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Ron was unhappy with the way his life had turned out. He had always expected to be a celebrity; a wealthy celebrity. He had not realized that this would probably require a lot of hard work and discipline. He had depended on luck. Luck had let him down.
As he looked back on his short life, he could see how often he had had the opportunity to take luck by the throat. But those opportunities were past now. His life no longer had the prospect of wealth or celebrity.
He had been born to a couple of teenagers. They had never really grown up the whole time he’d known them. He was the mature one of the family, and he resented this. He had no brothers or sisters. His parents, though alive, were no longer together, and he felt as if he was all alone in the world. Holidays divided between different households was difficult for him to come to terms with. It robbed the holidays of the joy he so much wanted them to hold. He had long ago decided to forgo holidays altogether, not because they no longer had any meaning for him, but because they meant so much. He refused to see them turned into tugs-of-war.
Ron had joined the service as soon as he got out of high school, not because he wanted to, but because he didn’t really have anything better to do, and no place better to do it. He was not a model soldier. He was in and out of trouble, but somehow managed to get out with an honorable discharge. He still had nothing better to do.
He finally found himself a job in a factory. Nothing too demanding, and perhaps a
little demeaning to his intelligence. But it kept him fed. He didn’t hate his job, but
he had no loyalty to it.
He smoked a little too much. He loved his cigarettes. He didn’t think he was addicted, and would quit from time to time, sometimes for weeks, sometimes for months, and twice for a couple of years. But he loved tobacco. He knew it might kill him someday, but this did not cause his affection to waver.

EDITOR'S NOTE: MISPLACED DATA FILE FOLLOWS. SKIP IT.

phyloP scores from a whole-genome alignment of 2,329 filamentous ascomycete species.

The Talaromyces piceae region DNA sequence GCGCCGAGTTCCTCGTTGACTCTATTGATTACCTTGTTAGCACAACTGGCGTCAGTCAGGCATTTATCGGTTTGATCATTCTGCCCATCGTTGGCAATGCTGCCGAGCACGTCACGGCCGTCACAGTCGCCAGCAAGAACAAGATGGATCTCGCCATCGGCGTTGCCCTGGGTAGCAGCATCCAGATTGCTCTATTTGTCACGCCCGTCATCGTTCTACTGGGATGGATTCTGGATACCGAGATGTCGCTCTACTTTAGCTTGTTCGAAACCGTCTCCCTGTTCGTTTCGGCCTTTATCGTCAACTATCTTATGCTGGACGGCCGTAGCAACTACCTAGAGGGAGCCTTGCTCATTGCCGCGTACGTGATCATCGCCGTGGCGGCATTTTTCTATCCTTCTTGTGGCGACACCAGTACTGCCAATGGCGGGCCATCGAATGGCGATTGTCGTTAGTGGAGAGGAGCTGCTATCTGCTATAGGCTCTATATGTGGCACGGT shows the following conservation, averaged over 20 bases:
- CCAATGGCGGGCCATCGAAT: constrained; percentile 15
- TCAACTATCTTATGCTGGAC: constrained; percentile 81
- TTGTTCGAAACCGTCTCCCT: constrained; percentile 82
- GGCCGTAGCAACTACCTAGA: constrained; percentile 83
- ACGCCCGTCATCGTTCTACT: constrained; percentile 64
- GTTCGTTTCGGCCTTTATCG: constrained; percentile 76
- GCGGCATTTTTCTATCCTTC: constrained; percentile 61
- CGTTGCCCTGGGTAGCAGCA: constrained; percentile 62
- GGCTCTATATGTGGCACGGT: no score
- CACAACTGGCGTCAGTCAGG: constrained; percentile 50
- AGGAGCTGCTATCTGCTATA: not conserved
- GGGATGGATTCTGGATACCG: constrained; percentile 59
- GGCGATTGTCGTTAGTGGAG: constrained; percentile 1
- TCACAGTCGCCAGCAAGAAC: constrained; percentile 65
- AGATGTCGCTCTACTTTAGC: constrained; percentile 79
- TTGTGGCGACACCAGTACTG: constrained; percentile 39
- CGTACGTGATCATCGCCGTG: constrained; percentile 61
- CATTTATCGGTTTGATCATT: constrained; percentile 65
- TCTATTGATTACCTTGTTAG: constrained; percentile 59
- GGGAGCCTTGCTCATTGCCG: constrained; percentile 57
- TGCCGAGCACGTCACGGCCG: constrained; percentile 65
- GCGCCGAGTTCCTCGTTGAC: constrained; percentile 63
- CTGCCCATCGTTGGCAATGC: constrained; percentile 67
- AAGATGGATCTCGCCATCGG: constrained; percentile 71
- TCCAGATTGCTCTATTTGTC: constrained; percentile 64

He also loved women. They seemed to love him as well. At least those who could
get close to him. But there was something about him that they could not penetrate, no matter how much or how often they tried.
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Ron was a dreamer, but not a doer. He had some good ideas, but they seldom got
beyond the interior of his mind. Whenever one of them would seep out into action it was always left undone. He did not seem to have the energy or interest to push himself to complete anything. It was that lack of discipline again.
Ron was staring out of the window, looking at the rain falling out of the sky when
he heard someone knocking at the door. He got up to answer it, and as he did he knocked his ashtray off the arm of the sofa, breaking the ashtray and sending the contents onto the floor and under the furniture. He accepted this as a part of life, without cursing, without getting angry, but sorry that he had broken the ashtray.
He opened the door. Standing there, rainwater dripping from her strawberry blonde hair, was Kathy. It looked like she had been crying, and he invited her in. She refused. "I’ve just come by to say goodbye," she said. "I’m on my way to the airport, and I wanted to see you before I left."
"Where are you going?" asked Ron. Kathy was one of his closest friends, and he would be sorry to lose her.
"I’m going to see my mother. Dad’s gone. He died about an hour ago."
"Kathy, I’m sorry. What happened?"
"He was..." She began to cry. He reached out for her and pulled her close, putting his arms around her as she sobbed into his chest. He loved the idea of her tears soaking into his shirt; her make-up being smeared onto his clothes. He loved her helplessness. He immediately felt guilty for this, but it didn’t make him desire her any less.